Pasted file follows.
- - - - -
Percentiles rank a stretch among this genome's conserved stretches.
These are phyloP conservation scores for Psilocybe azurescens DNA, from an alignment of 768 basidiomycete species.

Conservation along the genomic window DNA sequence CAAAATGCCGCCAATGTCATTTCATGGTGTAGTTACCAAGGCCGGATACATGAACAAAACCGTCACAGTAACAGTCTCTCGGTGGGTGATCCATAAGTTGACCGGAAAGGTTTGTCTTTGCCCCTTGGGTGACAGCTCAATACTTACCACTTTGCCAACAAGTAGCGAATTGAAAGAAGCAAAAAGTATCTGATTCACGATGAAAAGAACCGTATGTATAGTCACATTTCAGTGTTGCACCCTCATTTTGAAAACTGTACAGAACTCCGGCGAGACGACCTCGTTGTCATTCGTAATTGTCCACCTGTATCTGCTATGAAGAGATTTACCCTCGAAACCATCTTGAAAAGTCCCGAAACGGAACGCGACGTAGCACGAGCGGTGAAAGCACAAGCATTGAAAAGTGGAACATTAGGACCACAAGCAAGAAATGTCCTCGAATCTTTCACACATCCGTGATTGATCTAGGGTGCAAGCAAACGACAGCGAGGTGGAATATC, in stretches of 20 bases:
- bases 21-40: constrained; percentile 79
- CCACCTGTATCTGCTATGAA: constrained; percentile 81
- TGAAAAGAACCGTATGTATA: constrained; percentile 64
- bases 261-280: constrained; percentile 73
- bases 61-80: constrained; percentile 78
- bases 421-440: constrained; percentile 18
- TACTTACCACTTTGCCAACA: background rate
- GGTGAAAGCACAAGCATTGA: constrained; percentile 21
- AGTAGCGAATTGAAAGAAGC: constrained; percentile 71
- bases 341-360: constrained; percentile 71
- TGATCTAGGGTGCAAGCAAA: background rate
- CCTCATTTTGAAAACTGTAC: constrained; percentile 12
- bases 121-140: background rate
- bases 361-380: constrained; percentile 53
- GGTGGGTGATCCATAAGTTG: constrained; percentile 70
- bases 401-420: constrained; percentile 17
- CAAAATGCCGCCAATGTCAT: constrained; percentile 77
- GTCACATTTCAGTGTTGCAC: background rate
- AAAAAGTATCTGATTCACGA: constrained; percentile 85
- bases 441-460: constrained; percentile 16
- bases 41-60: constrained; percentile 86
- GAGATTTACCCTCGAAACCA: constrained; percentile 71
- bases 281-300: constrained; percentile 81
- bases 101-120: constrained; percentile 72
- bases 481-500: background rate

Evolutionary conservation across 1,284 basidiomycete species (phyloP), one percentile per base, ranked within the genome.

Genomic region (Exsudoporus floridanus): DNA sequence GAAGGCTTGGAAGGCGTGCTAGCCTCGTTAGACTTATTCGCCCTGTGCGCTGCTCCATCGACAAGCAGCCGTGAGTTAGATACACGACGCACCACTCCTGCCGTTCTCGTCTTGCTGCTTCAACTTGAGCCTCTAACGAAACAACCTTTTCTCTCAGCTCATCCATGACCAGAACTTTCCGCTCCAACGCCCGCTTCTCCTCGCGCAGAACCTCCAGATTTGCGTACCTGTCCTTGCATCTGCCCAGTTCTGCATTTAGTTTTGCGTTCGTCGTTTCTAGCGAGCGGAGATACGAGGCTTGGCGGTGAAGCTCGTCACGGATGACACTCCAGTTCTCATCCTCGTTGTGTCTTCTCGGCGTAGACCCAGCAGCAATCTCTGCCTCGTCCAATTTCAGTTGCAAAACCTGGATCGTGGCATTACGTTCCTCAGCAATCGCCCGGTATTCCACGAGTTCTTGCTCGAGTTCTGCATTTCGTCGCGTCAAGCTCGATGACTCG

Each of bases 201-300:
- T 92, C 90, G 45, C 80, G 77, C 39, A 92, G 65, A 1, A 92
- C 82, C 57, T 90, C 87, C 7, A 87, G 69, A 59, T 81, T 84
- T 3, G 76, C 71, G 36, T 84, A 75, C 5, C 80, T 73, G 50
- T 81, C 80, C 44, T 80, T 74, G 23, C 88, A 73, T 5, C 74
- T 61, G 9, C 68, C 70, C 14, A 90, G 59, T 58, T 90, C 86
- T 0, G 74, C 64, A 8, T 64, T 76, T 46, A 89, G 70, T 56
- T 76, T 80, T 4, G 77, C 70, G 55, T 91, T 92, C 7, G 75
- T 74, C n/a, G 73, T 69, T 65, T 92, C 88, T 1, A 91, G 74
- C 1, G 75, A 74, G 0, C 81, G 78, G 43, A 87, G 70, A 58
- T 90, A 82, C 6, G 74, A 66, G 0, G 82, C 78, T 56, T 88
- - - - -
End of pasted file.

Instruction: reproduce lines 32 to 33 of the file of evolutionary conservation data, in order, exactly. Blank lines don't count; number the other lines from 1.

- T 92, C 90, G 45, C 80, G 77, C 39, A 92, G 65, A 1, A 92
- C 82, C 57, T 90, C 87, C 7, A 87, G 69, A 59, T 81, T 84